Besides being a smart and capable evaluator and teacher, she liked to play with art. I watched that blossom, too. She took classes, experimented with acrylics, watercolors, cold wax media. A multi-dimensional woman, she specialized in multi-media art. She fashioned books, collaborated with other artists, and took up welding.

Approaching retirement and needing a place to create, she designed a studio for her backyard. She and her wife built it together. Her art haven complete, she retired. Shortly thereafter she noticed some health issues. She experimented with a variety of remedies until an MRI scan found an invading growth in her abdomen originating from her ovaries. Ovarian cancer.

By now it was early 2020, just into the early days of COVID-19. Rather than walk today, she said, “Let’s visit in the studio.” I came, masked. She gave me the stark news. OH, NO. We broke from COVID protocols, hugged and wept. In a twist of fate, her oncologist and surgeon was a former evaluation mentee from the University.

Our walks changed. Sometimes shorter. Sometimes slower. Sometimes still our regular three miles. Sometimes with a Scrabble board during a chemo treatment.

In the respite from the cancer, after a heavy round of chemo and before it recurred in her lungs, she did a series of paintings on daylilies. She plucked the dying blossoms from her garden and watched them fade, shrink, and shrivel. She painted them in their various stages of dying. The pictures were beautiful, honest, and heartbreaking.

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Eileen’s daylily painting

We never stopped our weekly time together. After my move last summer, we drove to each other’s house and then walked. We continued the stories while we celebrated how lucky we were to have this precious friendship.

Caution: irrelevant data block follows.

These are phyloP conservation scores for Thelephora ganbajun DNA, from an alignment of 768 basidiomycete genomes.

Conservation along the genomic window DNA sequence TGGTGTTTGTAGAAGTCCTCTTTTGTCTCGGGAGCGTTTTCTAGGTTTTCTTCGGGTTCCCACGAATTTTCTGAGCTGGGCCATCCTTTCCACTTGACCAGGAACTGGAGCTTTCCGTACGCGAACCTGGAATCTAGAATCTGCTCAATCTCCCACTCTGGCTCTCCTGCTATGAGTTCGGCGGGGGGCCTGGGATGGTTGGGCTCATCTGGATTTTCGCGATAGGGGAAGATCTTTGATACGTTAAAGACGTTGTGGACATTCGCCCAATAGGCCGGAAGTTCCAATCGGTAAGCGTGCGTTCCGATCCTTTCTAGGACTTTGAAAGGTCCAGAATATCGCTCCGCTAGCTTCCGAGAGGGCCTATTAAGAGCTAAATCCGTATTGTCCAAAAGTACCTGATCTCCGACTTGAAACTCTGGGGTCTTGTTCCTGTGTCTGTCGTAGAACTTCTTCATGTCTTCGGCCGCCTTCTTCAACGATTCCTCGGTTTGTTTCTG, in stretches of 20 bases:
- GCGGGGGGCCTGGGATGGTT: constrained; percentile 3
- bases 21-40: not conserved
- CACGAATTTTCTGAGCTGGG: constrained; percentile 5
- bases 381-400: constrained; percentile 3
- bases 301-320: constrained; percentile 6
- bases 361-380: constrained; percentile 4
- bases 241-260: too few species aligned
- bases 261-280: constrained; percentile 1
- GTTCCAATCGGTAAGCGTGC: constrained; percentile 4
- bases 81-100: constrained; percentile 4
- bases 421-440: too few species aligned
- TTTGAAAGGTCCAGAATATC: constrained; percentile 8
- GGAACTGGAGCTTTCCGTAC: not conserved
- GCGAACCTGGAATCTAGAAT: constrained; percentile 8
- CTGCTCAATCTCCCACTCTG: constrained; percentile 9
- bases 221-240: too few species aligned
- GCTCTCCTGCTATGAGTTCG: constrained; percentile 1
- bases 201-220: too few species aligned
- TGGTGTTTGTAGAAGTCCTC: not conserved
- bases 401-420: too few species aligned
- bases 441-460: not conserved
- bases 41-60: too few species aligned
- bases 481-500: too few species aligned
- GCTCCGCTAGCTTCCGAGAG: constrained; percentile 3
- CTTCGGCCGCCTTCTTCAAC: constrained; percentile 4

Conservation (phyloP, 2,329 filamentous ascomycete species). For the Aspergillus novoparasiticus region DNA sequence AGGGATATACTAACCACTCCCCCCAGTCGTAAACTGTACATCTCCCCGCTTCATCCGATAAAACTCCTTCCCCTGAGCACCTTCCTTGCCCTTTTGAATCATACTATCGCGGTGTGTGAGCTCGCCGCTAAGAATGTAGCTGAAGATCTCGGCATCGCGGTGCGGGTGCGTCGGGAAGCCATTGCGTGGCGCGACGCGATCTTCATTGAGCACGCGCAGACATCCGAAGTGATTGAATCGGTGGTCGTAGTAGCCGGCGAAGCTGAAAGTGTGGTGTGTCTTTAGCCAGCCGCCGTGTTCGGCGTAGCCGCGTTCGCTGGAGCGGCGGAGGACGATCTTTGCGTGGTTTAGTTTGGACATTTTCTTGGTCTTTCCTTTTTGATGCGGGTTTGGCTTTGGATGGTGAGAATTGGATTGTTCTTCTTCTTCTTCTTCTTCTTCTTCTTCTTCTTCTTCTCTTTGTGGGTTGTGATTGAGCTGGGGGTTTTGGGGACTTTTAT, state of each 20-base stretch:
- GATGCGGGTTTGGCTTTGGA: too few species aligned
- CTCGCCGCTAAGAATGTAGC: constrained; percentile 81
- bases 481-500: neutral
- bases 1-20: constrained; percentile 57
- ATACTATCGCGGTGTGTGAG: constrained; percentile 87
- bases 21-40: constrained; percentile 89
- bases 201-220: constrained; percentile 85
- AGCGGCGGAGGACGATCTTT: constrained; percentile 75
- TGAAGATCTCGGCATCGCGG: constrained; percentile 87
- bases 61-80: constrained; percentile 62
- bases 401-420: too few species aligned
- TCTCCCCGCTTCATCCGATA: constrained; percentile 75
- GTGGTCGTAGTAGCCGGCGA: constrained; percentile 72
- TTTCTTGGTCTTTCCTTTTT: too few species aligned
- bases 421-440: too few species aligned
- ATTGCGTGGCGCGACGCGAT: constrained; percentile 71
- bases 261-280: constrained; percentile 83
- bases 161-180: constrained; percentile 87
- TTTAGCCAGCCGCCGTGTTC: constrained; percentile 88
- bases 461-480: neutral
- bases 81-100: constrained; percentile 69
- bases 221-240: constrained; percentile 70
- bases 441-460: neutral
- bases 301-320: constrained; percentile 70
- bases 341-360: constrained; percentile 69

This spring we visited a book artist’s opening at a local art gallery. My friend had collaborated on one of the books. The pages were cut from her paintings. We parked a manageable two blocks away and walked slowly to the gallery. Once there, we rested on the window seat. We fitted our hands into white cotton gloves to touch the book and turn its delicate pages. After an hour, we started back to the car, arm in arm, stopping to admire a long narrow garden tucked between two brick houses in old St Paul. The homeowner engaged with us, sharing his garden story.

During the last couple of months, I walked to her studio where I found her perched on a stool, painting. She set me up for making art, too. She bound several of her practice sheets with additional blank pages to make a book for me, my own play space. She gathered watercolors, markers, and pens. I doodled and we talked—about life, about death, about love.

Eileen died June 10, 2024. She leaves a big hole in my life and in my heart. A person could protect themselves from this aching sorrow by not bothering to venture into love. That would come at a much higher cost. Besides, there’s more room in a broken heart.


Mary Lou Logsdon is a Spiritual Director in the Twin Cities. She teaches in the Sacred Ground Spiritual Direction Formation Program. She can be reached at logsdon.marylou@gmail.com.

Last Updated on July 6, 2024